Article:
River Dolphin’s Ancestor Unearthed?
(Click to enlarge) The dolphin was about 2.85 meters (9.4 feet) long and is thus slightly smaller than its modern-day namesake. (Credit: Julia Molnar/Coastal Carolina University)
Paleontologists may have found an ancestor, or at least a long-lost close cousin, of the Amazon river dolphin. Despite its common name, that species (Inia geoffrensis) also inhabits several other river systems in northern South America, and its evolutionary origins are as murky as those sediment-laden waters.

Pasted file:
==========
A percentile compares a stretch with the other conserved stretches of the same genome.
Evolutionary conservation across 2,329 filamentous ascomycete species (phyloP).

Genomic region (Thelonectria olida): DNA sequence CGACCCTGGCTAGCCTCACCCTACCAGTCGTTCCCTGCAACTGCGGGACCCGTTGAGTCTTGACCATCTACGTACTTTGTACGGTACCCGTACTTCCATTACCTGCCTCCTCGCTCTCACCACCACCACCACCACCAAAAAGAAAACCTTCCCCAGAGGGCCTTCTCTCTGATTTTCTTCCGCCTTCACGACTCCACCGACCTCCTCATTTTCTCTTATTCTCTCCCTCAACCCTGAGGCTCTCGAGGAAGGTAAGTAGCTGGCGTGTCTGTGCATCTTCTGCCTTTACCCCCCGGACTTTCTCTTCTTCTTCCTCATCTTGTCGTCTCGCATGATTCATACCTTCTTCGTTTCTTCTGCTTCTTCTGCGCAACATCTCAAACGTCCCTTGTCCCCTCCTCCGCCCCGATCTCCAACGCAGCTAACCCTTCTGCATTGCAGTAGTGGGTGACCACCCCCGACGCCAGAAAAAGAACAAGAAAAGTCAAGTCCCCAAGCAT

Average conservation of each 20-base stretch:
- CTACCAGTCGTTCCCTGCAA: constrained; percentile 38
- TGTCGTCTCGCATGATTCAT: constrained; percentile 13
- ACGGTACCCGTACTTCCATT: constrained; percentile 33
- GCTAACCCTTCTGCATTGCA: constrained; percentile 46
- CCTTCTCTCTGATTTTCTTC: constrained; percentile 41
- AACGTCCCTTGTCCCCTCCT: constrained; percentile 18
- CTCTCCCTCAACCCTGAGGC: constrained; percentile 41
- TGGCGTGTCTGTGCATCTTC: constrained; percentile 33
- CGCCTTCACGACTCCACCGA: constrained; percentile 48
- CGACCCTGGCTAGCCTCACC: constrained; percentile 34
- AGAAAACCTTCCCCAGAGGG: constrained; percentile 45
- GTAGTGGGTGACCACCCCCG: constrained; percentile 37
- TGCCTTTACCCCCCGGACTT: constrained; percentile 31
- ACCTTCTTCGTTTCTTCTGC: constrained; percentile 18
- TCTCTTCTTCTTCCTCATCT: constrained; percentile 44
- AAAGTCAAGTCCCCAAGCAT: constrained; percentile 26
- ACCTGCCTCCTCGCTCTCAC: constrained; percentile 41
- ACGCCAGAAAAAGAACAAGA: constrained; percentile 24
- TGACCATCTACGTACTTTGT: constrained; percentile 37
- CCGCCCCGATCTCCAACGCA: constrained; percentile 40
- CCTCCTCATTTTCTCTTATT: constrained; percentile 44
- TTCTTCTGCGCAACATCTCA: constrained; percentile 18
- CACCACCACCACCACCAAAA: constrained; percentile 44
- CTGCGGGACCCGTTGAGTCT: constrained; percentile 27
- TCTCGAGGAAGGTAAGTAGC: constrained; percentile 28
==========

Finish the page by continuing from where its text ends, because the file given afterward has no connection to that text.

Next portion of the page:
(From Science / by Sid Perkins) — Its ancestors may have left the ocean for fresh water when sea-level rise opened up new habitats about 6 million years ago. But in 2011, researchers excavated the fragmentary fossil of a seagoing dolphin—one that anatomical comparisons reveal is, at the very least, closely related to Inia—at a site along the Caribbean coast of Panama. The preserved bits that hadn’t been lost to erosion include a partial skull, lower jawbones, a few scattered teeth, and a scapula (which in humans is commonly known as the shoulder blade).
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